Teaching Kids How To Not Fear Water

parentingages and stages

teaching kids how to not fear water

When my kids were born, I began to investigate how to make the water a positive experience for them. Several moms had told me their young child had really been fearful of being in the water. I wanted to be prepared, and not accidentally do something that would make my child afraid of the water.

How To Not Fear Water

Go Slow— suggests that if you see your child exhibiting a fear of the water, it’s important to respect that fear, and address it. That made me feel a lot better about ignoring that old idea of “just throw them in the deep end.” In my opinion, that is such a potentially damaging and scarring thing to do to a child that I was glad to eliminate it right up front. A child may have gotten a mouth full of water at some point, and still has a panic reaction to not being able to catch their breath. If the child shows signs of this, don’t rush them into the water, but recognize and address the fear.

Start at the Beginning—If your child shows signs of being afraid of the water, you may want to take it back a few steps and introduce them to the water very gradually. One of my boys took to water so easily that when my younger son showed some fear, I had to rethink the whole concept and slow down. I encouraged my son to try holding his breath when he was in the shower—somewhere he felt safe—so that he could see that he could be in the water and not be in danger of losing his breath. I took these steps very slowly with him, so he wouldn’t feel overwhelmed.

Gradually Move Into the Water—We started out just sitting by the side of the pool, dangling our feet in the water. (In my case, we had to ignore my other son splashing joyfully not far away.) I watched as my son got comfortable with sitting partly in the pool, and learned that it was not a bad thing. We then moved to the shallow end, and let him start to put his legs in the water, then up to his hips and later neck deep. I saw him grow more and more comfortable. Then I asked him to hold his breath, and I poured a little water over his head. When he could catch his breath after the water fell away, I could see a light go on—this water wasn’t a bad thing in pool-sized quantities. I thought that was a great stopping point, so we got out of the water—from my research for, I knew I wanted to leave him with a positive memory of the water.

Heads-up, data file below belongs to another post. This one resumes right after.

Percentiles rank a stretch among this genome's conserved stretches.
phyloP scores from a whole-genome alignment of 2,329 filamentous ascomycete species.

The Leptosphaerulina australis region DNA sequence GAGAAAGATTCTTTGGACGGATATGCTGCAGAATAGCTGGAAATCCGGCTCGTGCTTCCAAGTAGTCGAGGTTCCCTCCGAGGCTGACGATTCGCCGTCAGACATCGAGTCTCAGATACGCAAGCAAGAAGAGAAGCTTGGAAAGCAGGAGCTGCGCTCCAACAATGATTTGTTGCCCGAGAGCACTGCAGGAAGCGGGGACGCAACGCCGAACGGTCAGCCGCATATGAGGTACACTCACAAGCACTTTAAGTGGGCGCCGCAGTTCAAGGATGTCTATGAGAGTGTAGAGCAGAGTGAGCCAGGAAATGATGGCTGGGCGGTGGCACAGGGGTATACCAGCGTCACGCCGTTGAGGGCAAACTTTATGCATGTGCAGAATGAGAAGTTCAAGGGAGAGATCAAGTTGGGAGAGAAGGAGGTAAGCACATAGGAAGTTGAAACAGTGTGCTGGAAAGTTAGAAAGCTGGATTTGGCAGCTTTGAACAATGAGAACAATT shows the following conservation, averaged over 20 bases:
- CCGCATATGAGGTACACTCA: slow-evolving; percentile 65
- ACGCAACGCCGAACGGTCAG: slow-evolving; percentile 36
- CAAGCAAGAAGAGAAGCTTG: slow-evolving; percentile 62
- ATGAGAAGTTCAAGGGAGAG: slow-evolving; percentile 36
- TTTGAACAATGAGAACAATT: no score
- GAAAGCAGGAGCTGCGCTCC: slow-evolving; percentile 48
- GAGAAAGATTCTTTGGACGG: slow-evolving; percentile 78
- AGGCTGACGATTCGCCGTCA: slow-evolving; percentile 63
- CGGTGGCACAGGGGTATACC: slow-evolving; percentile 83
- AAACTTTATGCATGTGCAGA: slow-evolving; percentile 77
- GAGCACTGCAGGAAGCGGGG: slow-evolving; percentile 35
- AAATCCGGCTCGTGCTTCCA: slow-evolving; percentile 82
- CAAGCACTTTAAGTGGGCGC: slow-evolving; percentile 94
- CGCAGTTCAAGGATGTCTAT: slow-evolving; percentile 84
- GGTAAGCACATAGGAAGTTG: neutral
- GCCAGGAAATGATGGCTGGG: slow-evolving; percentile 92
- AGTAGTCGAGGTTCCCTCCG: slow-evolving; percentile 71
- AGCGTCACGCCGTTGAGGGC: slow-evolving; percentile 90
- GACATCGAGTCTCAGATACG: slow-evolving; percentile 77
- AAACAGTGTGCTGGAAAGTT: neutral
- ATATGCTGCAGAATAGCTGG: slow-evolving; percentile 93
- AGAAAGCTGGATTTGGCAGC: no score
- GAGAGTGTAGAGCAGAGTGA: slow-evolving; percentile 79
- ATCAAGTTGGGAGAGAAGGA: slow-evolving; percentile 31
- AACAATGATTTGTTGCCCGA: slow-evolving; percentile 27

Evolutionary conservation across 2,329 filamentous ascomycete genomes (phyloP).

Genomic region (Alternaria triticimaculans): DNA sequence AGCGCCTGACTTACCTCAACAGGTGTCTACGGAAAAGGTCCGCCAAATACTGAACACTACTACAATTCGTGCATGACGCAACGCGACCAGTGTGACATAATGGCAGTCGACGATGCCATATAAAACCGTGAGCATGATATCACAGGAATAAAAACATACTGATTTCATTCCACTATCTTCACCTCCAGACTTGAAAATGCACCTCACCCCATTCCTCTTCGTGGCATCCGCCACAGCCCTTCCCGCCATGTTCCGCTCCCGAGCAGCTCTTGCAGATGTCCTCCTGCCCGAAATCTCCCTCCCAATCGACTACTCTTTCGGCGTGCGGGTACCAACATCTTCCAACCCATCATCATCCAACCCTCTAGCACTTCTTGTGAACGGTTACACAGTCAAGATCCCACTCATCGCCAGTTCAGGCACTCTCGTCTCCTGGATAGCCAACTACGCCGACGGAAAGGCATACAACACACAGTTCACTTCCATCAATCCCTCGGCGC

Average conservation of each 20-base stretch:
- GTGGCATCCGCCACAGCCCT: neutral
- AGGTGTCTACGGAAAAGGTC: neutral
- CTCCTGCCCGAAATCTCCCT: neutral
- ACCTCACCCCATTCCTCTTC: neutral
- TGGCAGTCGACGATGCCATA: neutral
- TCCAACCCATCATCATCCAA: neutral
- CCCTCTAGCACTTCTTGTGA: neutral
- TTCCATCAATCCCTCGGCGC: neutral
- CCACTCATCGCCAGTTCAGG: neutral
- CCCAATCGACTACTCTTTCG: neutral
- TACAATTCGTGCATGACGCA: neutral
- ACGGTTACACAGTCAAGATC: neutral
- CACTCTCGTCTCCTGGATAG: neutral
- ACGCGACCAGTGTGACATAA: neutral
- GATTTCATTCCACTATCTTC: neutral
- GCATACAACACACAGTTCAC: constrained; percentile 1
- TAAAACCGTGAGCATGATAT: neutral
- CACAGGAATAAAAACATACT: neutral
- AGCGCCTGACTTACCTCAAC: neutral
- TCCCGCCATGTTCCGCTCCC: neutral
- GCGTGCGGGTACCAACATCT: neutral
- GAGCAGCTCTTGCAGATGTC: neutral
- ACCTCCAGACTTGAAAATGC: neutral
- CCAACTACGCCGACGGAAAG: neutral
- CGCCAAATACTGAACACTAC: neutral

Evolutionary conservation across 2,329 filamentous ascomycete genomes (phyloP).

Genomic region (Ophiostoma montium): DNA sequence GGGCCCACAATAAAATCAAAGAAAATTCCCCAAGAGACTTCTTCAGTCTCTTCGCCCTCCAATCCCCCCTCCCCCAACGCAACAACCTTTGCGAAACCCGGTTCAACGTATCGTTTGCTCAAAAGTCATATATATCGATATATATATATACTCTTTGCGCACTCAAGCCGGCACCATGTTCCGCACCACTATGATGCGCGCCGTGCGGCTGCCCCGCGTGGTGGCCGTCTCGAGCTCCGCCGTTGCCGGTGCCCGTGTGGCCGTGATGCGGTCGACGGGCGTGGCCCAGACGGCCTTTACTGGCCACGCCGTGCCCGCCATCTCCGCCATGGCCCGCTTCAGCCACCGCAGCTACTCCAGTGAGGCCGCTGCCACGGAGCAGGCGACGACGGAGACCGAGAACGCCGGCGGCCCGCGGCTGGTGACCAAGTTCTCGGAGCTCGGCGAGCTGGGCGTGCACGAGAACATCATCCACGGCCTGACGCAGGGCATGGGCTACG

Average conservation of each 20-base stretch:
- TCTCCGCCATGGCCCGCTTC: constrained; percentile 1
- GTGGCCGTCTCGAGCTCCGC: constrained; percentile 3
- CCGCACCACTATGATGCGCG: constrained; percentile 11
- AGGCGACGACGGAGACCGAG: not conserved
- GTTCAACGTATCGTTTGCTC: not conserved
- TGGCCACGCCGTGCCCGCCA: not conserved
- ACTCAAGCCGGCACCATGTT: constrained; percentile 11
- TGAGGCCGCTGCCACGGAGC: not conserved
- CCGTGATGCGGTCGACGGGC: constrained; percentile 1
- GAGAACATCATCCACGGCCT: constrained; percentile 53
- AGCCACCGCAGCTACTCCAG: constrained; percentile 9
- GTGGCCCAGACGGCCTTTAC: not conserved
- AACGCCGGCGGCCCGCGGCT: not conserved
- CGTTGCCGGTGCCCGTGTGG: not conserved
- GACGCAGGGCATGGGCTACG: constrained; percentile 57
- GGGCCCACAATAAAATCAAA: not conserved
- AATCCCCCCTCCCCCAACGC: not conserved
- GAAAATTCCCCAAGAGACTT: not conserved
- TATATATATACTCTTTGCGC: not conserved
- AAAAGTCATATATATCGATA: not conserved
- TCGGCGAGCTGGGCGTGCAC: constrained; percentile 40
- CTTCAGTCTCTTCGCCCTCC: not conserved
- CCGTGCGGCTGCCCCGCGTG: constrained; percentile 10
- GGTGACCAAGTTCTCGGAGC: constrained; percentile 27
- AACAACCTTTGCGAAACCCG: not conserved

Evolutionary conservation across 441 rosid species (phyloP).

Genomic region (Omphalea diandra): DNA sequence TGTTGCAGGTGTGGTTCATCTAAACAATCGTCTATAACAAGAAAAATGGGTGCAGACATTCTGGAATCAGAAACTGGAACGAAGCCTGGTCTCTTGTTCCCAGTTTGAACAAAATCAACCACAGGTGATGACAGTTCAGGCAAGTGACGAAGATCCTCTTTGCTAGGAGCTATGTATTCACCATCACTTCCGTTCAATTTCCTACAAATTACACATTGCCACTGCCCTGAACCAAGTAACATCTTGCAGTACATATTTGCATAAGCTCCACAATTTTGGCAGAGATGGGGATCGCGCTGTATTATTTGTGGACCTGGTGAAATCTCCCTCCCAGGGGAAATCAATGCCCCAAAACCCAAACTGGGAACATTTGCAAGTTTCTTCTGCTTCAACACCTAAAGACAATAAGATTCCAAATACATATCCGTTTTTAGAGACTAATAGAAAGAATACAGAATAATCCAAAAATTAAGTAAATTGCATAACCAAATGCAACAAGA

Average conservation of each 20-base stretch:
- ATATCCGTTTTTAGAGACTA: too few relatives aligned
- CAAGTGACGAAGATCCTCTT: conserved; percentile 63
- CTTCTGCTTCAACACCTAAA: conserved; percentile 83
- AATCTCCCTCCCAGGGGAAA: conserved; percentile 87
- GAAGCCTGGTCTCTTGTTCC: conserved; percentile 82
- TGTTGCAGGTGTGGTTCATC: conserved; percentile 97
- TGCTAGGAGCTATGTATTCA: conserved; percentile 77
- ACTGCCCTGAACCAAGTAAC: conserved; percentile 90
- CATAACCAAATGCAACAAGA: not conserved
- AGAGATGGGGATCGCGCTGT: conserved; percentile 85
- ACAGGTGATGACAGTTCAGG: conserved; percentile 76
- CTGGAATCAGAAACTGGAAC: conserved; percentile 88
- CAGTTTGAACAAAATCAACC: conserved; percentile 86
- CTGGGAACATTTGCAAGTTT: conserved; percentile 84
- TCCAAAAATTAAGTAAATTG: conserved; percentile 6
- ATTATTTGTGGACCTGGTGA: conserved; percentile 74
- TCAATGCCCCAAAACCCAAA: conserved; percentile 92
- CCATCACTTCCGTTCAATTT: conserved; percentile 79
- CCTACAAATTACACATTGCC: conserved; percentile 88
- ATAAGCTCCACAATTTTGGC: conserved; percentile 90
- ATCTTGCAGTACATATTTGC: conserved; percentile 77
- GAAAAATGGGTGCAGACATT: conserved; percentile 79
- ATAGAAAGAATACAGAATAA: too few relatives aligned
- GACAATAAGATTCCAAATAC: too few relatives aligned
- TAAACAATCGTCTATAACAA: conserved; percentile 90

Step Out a Little Further—During our next session, I suggested he try holding his breath, and just ducking his head under the water. I showed him what I was asking, and ducked under the water myself. I was watching for him to hesitate, but it was surprising how quickly he responded (I think he had been practicing in the shower). He held his breath, slowly sank down until his head was under the water, then quickly popped back up. I was standing next to him in case he had a problem, but not holding him, so he could do it on his own. The next time he went under a bit more quickly, and stayed a little longer. I could see that he had stretched far enough for that day, so we stopped. I let him determine the pace.

Make it About Fun—It’s supposed to be fun to be in the water, so I reinforced that with my son. At this point, when he watched his brother have so much fun, that started to work for us—he was beginning to associate water and fun. I reinforced that by talking to my son who was fearful, and kept telling him how much fun it would be when he learned to really play in the water.

I later reflected on the learning time spent with my younger son, as I watched both my boys laughing and splashing in the water. I was so glad I had gone slow, honored his fear, and not forced my son to go into the water more quickly than was right for him.

When did your kids start taking swimming lessons?

Becky Flanigan writes freelance articles for Becky enjoys spending time and travelling with her husband, 3 kids, and 2 golden retrievers. She spends many happy hours at the family swimming pool, watching the kids and dogs splash and play.  She is also an avid gardener—and even helps friends landscape and decorate their yards.
The following two tabs change content below.


Latest posts by RebeccaFlanigan (see all)


Submit a Comment

Your email address will not be published. Required fields are marked *

Web Statistics